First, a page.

Harvest date and leaf:stem ratio determine methane hectare yield of miscanthus biomass

Anja Mangold, Iris Lewandowski, Jens Möhring, John Clifton-Brown, Jacek Krzyzak, Michal Mos, Marta Pogrzeba, Andreas Kiesel

Research output: Contribution to journalArticlepeer-review

26 Citations (SciVal)
378 Downloads (Pure)

Abstract

The suitability of miscanthus biomass for anaerobic digestion has already been confirmed by several studies. However, it is rarely used as feedstock in biogas plants, mainly due to uncertainty about the optimal harvest regime with regard to the long‐term methane hectare yield and resilience of the crop to green cutting. The recommended green‐cut date for the only commercially available genotype Miscanthus × giganteus (M×g) ranges from September to November. This timeframe is too broad for agricultural practice and needs to be both narrowed down and further specified for different genotypes. The aim of this study was to identify the most suitable harvest window for an autumn green cut of miscanthus, which delivers both a high dry matter and methane yield while securing the long‐term productivity of the crop. A further objective was to quantify the effect of genotypic differences, such as leaf to stem ratio, on the substrate‐specific biogas and methane yield. For these purposes, a field trial with four genotypes (M×g, GNT1, GNT3, Sin55) was conducted over 2 years (2016/2017) and harvested at 2‐week intervals on three dates between mid‐September to mid‐October. Methane hectare yield ranged from 3,183 m³ CH4 ha−1 a−1 (Sin55) to 5,265 m³ CH4 ha−1 a−1 (M×g), which is mainly influenced by dry matter yield. The substrate‐specific methane yield was higher for the leaf (311.0 ml CH4 (g oDM)‐1) than the stem fraction (285.1 ml CH4 (g oDM)‐1) in all genotypes due to lower lignin content of leaves. Of all genotypes, M×g showed the highest and Sin55 the lowest nutrient use efficiency. We conclude that miscanthus in Germany should be harvested in October to maximize methane yields and nutrient recycling and minimize yield reduction. Additionally, to increase methane hectare yields even further, future miscanthus breeding should focus on a higher leaf proportion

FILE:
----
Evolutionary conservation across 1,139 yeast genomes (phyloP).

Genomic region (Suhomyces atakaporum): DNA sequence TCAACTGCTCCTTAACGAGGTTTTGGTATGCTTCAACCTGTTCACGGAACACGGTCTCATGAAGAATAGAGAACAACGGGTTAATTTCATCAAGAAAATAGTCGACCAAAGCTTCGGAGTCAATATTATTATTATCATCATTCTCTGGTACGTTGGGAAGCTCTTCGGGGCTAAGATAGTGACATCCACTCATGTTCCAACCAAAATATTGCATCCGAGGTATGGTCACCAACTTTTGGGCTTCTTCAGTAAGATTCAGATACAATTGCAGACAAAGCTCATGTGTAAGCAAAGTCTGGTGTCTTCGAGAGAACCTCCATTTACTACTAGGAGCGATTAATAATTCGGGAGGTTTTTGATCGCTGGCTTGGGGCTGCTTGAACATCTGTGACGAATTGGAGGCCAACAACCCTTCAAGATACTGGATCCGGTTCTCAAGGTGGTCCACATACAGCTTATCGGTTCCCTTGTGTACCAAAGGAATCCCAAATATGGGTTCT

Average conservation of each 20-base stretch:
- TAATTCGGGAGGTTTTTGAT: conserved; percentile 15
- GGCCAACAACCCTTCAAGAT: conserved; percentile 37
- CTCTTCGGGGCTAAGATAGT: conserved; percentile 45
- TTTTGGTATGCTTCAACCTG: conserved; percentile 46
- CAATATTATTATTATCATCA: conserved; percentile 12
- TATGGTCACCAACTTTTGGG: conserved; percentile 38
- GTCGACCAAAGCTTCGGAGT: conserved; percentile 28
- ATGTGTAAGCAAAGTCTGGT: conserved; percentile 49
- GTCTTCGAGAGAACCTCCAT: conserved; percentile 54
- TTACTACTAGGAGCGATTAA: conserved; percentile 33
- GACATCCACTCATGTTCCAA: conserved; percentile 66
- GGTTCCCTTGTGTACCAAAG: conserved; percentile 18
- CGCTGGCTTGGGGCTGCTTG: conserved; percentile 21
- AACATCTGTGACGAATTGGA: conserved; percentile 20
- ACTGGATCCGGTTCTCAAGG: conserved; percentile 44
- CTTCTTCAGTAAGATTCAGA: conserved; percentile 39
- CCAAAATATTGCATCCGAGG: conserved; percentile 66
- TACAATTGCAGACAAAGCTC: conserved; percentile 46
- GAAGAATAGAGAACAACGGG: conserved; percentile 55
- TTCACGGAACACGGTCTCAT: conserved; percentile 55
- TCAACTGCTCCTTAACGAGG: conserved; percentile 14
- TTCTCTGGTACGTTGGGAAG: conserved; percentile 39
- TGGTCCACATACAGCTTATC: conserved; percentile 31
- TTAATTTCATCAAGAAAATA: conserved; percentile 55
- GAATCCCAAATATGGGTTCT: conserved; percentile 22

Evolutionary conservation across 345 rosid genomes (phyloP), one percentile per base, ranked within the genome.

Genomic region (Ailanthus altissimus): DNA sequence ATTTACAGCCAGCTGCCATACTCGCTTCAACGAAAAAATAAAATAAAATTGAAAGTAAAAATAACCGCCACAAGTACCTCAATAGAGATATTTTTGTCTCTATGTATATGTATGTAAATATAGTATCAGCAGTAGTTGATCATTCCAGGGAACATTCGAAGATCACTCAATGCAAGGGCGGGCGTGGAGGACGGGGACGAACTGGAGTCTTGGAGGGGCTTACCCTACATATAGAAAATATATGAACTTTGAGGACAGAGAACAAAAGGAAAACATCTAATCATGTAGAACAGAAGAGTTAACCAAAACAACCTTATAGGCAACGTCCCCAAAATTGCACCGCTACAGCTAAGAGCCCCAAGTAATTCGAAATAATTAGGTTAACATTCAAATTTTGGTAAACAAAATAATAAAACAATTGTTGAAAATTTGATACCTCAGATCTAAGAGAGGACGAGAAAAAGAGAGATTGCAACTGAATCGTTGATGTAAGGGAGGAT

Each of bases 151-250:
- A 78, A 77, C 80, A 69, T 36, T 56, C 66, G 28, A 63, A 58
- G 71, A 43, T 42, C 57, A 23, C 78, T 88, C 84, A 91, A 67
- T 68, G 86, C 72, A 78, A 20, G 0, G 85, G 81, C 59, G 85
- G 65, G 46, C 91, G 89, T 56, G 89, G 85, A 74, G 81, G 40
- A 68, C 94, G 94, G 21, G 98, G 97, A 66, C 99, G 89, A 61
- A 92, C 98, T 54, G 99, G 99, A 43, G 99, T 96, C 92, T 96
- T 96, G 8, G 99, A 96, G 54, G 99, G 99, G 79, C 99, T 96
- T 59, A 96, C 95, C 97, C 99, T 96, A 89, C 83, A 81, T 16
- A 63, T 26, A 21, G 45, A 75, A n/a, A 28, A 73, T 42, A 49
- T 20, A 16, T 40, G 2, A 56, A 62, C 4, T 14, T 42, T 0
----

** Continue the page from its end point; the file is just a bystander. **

Original languageEnglish
Pages (from-to)21-33
Number of pages13
JournalGCB Bioenergy
Volume11
Issue number1
Early online date09 Aug 2018
DOIs
Publication statusPublished - 01 Jan 2019

Keywords

  • anaerobic digestion
  • fibre content
  • harvest date
  • methane yield
  • miscanthus genotypes
  • nutrient removal

Fingerprint

Dive into the research topics of 'Harvest date and leaf:stem ratio determine methane hectare yield of miscanthus biomass'. Together they form a unique fingerprint.

Cite this